abstract val name: String
}
object Git: VCS // Error: Object 'Git' is not abstract and does not implement abstract base class member public abstract val name: String defined in VCS

Fixed:

object Git: VCS() {
    override val name = "Git"
}

Also, what languages support this feature?


#9

This is usually what I do.
If you also wanted to do constructor-like instance creation from that object,

val myGit = Git()

you could add an abstract invoke method to the VCS class (although you may have to do something like recursive generics if you wanted that constructor to return a more specific type than VCS)


#10

Not sure what you’re trying to avoid by not creating singleton instances.

I’m trying to avoid singletons (or more specifically, the singleton design pattern) because they are bad.

Also, what languages support this feature?

While not directly supported, you can enforce something like a “static interface” with meta-template programming in C++.


#11

The link you provided is just a personal opinion, and a highly dubious one, I would say. My personal opinion is that Singleton isn’t inherently bad, when you don’t have to implement it by yourself.
In fact, a lot of features you’re using in Kotlin are based on Singletons.

And I’m pretty sure that something like meta template programming is a feature that Kotlin doesn’t need.


#12

Yes, but one that is shared / upvoted by over a thousand StackOverflow users, which is a very high score if you know the platform. Also, I just just picked one, but you can find similar answers, articles, blog posts etc. all over the Internet, so it’s barely “just a personal opinion”.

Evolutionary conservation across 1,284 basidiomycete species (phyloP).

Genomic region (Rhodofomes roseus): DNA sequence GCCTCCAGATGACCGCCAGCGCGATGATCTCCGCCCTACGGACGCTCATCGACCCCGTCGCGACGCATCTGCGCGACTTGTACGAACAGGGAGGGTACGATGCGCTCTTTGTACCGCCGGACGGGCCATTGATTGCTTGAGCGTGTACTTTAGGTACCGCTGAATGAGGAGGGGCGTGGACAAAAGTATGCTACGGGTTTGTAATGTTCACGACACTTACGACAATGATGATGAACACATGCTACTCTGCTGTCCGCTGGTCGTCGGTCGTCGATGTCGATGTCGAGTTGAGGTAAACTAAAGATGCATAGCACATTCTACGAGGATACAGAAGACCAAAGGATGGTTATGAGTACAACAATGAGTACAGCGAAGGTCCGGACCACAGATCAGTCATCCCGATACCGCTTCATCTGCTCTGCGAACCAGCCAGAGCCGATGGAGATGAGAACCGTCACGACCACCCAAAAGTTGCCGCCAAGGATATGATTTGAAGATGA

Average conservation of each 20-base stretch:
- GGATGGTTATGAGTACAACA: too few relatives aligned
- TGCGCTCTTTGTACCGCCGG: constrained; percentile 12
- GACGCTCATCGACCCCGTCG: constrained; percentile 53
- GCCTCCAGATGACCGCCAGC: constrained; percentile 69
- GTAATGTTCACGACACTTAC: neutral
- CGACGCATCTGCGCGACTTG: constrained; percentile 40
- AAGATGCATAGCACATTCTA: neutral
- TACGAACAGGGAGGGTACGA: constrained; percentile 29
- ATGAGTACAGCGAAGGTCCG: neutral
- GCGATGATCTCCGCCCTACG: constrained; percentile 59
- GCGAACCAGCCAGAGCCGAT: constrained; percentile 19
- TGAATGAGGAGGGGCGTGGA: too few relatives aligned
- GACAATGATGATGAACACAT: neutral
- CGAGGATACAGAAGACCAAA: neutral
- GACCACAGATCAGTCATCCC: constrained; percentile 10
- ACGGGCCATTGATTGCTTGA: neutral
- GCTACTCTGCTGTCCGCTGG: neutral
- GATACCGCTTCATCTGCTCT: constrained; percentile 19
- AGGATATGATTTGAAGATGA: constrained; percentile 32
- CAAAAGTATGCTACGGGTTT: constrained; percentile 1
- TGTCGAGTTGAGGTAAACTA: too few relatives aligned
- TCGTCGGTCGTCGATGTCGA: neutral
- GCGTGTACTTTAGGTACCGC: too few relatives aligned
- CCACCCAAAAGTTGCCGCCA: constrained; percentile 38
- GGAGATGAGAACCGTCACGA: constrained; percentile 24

Anyway, this is becoming off-topic.


#13

Yes, it is, but I still want to add something.
The post you linked gives many good reasons why singletons are dangerous. That does not mean however that there are problems for which they are a good solution. Every pattern has it’s up and downsides. The singleton pattern if not used carefully has many downsides, that’s why you see people call it bad. On the other hand, Jetbrains reserved a keyword for that pattern, which IMO is a high praise and saves me the time to go into the upsides :wink:.

Whether singletons are a good solution for your problem. Not sure, depends what other properties and methods you need in your Git class and on the rest of your project.


#14

I would also note that some of the arguments why Singletons are bad probably also apply to “static interfaces” or “compile-time constants”.